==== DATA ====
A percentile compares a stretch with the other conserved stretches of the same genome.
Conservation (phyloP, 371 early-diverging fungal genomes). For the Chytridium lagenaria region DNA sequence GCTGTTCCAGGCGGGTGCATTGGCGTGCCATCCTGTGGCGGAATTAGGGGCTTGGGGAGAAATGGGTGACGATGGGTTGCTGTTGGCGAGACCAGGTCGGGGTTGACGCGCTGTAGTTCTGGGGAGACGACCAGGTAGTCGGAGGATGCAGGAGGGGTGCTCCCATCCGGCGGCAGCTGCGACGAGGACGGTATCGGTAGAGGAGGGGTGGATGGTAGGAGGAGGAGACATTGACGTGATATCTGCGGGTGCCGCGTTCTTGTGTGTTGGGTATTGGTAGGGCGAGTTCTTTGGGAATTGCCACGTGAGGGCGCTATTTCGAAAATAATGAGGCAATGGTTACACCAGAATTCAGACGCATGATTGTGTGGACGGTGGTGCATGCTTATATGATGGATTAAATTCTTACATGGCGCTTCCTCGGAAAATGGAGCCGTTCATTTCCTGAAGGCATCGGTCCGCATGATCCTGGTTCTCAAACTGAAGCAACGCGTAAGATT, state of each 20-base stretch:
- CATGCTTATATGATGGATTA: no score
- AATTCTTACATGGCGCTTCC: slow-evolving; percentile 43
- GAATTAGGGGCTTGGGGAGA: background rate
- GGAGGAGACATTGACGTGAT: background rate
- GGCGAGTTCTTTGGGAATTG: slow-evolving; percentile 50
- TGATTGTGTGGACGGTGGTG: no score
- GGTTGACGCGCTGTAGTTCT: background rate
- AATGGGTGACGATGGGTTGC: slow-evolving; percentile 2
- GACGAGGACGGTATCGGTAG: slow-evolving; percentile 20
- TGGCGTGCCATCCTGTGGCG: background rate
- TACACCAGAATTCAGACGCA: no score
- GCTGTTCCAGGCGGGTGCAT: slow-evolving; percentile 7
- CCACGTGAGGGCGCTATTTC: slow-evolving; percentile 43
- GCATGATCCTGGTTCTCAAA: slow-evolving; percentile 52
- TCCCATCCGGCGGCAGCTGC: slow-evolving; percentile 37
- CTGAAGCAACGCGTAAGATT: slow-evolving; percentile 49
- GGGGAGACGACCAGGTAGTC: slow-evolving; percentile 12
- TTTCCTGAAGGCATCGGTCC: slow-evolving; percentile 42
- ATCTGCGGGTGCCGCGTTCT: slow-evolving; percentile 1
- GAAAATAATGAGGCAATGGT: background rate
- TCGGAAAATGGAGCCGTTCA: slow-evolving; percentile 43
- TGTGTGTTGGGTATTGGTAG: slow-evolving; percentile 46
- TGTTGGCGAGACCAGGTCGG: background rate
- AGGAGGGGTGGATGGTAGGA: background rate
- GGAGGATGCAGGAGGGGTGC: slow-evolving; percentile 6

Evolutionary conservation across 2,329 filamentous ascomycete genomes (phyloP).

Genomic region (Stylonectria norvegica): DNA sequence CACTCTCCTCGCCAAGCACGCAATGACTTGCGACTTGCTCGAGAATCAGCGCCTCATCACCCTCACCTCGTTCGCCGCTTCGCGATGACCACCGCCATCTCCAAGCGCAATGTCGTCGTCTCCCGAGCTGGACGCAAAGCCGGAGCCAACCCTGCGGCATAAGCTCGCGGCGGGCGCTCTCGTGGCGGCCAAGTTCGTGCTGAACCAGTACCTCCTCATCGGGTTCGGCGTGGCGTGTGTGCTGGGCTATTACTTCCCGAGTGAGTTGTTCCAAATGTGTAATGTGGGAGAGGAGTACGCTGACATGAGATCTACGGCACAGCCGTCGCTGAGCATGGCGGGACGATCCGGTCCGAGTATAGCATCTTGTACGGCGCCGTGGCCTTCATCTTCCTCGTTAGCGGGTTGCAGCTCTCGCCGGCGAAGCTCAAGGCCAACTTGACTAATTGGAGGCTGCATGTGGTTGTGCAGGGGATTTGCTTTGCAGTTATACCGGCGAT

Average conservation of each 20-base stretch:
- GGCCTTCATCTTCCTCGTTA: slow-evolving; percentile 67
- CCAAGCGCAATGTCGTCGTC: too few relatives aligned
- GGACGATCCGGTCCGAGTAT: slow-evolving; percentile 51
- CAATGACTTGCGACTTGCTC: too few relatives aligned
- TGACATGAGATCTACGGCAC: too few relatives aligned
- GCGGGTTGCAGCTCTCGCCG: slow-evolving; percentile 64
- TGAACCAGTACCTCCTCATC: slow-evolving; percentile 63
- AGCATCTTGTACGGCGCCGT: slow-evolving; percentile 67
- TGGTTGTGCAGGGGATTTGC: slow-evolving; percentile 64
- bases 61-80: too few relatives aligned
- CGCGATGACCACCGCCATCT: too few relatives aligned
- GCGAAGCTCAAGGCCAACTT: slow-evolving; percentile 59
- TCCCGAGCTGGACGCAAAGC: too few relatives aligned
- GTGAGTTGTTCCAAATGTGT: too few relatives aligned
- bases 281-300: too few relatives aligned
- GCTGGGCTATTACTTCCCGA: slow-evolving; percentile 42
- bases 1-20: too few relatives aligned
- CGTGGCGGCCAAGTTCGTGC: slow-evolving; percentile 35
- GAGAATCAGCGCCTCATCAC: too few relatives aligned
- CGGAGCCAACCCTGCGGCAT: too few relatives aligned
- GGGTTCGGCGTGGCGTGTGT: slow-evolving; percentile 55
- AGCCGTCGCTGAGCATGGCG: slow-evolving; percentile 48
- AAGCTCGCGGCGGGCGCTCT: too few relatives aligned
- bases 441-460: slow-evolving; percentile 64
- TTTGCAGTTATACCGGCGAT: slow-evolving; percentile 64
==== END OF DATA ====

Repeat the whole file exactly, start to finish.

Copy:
A percentile compares a stretch with the other conserved stretches of the same genome.
Conservation (phyloP, 371 early-diverging fungal genomes). For the Chytridium lagenaria region DNA sequence GCTGTTCCAGGCGGGTGCATTGGCGTGCCATCCTGTGGCGGAATTAGGGGCTTGGGGAGAAATGGGTGACGATGGGTTGCTGTTGGCGAGACCAGGTCGGGGTTGACGCGCTGTAGTTCTGGGGAGACGACCAGGTAGTCGGAGGATGCAGGAGGGGTGCTCCCATCCGGCGGCAGCTGCGACGAGGACGGTATCGGTAGAGGAGGGGTGGATGGTAGGAGGAGGAGACATTGACGTGATATCTGCGGGTGCCGCGTTCTTGTGTGTTGGGTATTGGTAGGGCGAGTTCTTTGGGAATTGCCACGTGAGGGCGCTATTTCGAAAATAATGAGGCAATGGTTACACCAGAATTCAGACGCATGATTGTGTGGACGGTGGTGCATGCTTATATGATGGATTAAATTCTTACATGGCGCTTCCTCGGAAAATGGAGCCGTTCATTTCCTGAAGGCATCGGTCCGCATGATCCTGGTTCTCAAACTGAAGCAACGCGTAAGATT, state of each 20-base stretch:
- CATGCTTATATGATGGATTA: no score
- AATTCTTACATGGCGCTTCC: slow-evolving; percentile 43
- GAATTAGGGGCTTGGGGAGA: background rate
- GGAGGAGACATTGACGTGAT: background rate
- GGCGAGTTCTTTGGGAATTG: slow-evolving; percentile 50
- TGATTGTGTGGACGGTGGTG: no score
- GGTTGACGCGCTGTAGTTCT: background rate
- AATGGGTGACGATGGGTTGC: slow-evolving; percentile 2
- GACGAGGACGGTATCGGTAG: slow-evolving; percentile 20
- TGGCGTGCCATCCTGTGGCG: background rate
- TACACCAGAATTCAGACGCA: no score
- GCTGTTCCAGGCGGGTGCAT: slow-evolving; percentile 7
- CCACGTGAGGGCGCTATTTC: slow-evolving; percentile 43
- GCATGATCCTGGTTCTCAAA: slow-evolving; percentile 52
- TCCCATCCGGCGGCAGCTGC: slow-evolving; percentile 37
- CTGAAGCAACGCGTAAGATT: slow-evolving; percentile 49
- GGGGAGACGACCAGGTAGTC: slow-evolving; percentile 12
- TTTCCTGAAGGCATCGGTCC: slow-evolving; percentile 42
- ATCTGCGGGTGCCGCGTTCT: slow-evolving; percentile 1
- GAAAATAATGAGGCAATGGT: background rate
- TCGGAAAATGGAGCCGTTCA: slow-evolving; percentile 43
- TGTGTGTTGGGTATTGGTAG: slow-evolving; percentile 46
- TGTTGGCGAGACCAGGTCGG: background rate
- AGGAGGGGTGGATGGTAGGA: background rate
- GGAGGATGCAGGAGGGGTGC: slow-evolving; percentile 6

Evolutionary conservation across 2,329 filamentous ascomycete genomes (phyloP).

Genomic region (Stylonectria norvegica): DNA sequence CACTCTCCTCGCCAAGCACGCAATGACTTGCGACTTGCTCGAGAATCAGCGCCTCATCACCCTCACCTCGTTCGCCGCTTCGCGATGACCACCGCCATCTCCAAGCGCAATGTCGTCGTCTCCCGAGCTGGACGCAAAGCCGGAGCCAACCCTGCGGCATAAGCTCGCGGCGGGCGCTCTCGTGGCGGCCAAGTTCGTGCTGAACCAGTACCTCCTCATCGGGTTCGGCGTGGCGTGTGTGCTGGGCTATTACTTCCCGAGTGAGTTGTTCCAAATGTGTAATGTGGGAGAGGAGTACGCTGACATGAGATCTACGGCACAGCCGTCGCTGAGCATGGCGGGACGATCCGGTCCGAGTATAGCATCTTGTACGGCGCCGTGGCCTTCATCTTCCTCGTTAGCGGGTTGCAGCTCTCGCCGGCGAAGCTCAAGGCCAACTTGACTAATTGGAGGCTGCATGTGGTTGTGCAGGGGATTTGCTTTGCAGTTATACCGGCGAT

Average conservation of each 20-base stretch:
- GGCCTTCATCTTCCTCGTTA: slow-evolving; percentile 67
- CCAAGCGCAATGTCGTCGTC: too few relatives aligned
- GGACGATCCGGTCCGAGTAT: slow-evolving; percentile 51
- CAATGACTTGCGACTTGCTC: too few relatives aligned
- TGACATGAGATCTACGGCAC: too few relatives aligned
- GCGGGTTGCAGCTCTCGCCG: slow-evolving; percentile 64
- TGAACCAGTACCTCCTCATC: slow-evolving; percentile 63
- AGCATCTTGTACGGCGCCGT: slow-evolving; percentile 67
- TGGTTGTGCAGGGGATTTGC: slow-evolving; percentile 64
- bases 61-80: too few relatives aligned
- CGCGATGACCACCGCCATCT: too few relatives aligned
- GCGAAGCTCAAGGCCAACTT: slow-evolving; percentile 59
- TCCCGAGCTGGACGCAAAGC: too few relatives aligned
- GTGAGTTGTTCCAAATGTGT: too few relatives aligned
- bases 281-300: too few relatives aligned
- GCTGGGCTATTACTTCCCGA: slow-evolving; percentile 42
- bases 1-20: too few relatives aligned
- CGTGGCGGCCAAGTTCGTGC: slow-evolving; percentile 35
- GAGAATCAGCGCCTCATCAC: too few relatives aligned
- CGGAGCCAACCCTGCGGCAT: too few relatives aligned
- GGGTTCGGCGTGGCGTGTGT: slow-evolving; percentile 55
- AGCCGTCGCTGAGCATGGCG: slow-evolving; percentile 48
- AAGCTCGCGGCGGGCGCTCT: too few relatives aligned
- bases 441-460: slow-evolving; percentile 64
- TTTGCAGTTATACCGGCGAT: slow-evolving; percentile 64